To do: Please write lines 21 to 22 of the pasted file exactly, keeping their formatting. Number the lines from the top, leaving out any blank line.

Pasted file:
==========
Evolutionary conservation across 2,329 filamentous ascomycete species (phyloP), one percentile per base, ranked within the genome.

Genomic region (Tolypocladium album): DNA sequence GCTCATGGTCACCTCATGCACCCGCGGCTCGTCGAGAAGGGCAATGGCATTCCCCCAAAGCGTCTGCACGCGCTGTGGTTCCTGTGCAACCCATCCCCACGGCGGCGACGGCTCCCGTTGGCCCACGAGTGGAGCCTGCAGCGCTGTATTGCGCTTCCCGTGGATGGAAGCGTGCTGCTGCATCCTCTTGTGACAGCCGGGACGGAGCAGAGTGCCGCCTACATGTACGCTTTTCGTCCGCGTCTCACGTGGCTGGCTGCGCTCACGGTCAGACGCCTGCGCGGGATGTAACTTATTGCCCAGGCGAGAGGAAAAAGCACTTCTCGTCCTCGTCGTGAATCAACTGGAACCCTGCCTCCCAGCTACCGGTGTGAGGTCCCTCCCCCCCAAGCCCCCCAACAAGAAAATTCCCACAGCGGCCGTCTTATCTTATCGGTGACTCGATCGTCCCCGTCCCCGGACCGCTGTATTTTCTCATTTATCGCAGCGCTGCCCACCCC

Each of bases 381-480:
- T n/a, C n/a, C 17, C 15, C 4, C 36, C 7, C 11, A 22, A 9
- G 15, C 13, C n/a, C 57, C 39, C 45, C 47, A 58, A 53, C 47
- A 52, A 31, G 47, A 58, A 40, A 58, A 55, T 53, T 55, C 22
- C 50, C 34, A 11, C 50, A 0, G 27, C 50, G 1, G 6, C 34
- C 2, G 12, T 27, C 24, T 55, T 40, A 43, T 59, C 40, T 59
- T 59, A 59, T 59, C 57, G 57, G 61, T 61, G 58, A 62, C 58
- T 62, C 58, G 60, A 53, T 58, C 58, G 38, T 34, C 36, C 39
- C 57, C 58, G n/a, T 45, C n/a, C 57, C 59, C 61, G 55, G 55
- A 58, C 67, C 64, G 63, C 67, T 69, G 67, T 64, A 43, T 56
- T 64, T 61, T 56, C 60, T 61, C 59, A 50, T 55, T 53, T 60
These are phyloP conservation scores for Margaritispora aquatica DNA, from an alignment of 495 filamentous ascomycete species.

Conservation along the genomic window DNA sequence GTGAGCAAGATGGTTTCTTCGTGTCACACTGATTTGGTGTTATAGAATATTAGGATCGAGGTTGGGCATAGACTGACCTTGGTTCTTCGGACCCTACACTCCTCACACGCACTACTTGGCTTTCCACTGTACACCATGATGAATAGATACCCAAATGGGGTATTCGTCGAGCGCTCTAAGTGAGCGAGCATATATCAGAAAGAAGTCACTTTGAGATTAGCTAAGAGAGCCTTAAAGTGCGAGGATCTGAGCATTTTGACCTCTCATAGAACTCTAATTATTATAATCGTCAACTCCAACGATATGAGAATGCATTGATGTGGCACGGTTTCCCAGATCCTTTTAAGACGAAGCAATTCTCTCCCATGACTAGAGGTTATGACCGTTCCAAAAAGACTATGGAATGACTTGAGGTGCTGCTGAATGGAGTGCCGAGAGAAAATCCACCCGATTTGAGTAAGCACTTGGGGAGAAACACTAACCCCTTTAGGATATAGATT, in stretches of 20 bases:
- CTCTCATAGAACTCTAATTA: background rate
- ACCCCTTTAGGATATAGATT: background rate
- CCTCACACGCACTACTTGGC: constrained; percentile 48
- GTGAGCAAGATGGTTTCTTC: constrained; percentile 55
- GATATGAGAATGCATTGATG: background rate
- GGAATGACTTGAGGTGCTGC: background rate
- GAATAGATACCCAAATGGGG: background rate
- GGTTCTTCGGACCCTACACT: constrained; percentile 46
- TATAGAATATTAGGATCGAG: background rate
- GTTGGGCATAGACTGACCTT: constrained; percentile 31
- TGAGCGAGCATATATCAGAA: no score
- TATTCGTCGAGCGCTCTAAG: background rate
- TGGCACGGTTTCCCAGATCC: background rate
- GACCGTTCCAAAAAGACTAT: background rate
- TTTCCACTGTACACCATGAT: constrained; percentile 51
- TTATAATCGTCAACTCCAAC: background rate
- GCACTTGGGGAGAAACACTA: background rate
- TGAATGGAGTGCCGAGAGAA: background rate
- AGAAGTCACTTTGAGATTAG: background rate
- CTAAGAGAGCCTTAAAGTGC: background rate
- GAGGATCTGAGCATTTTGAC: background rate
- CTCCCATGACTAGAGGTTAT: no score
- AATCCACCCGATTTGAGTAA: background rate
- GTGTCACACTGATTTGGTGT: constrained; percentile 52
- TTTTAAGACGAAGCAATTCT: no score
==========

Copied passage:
- GGAATGACTTGAGGTGCTGC: background rate
- GAATAGATACCCAAATGGGG: background rate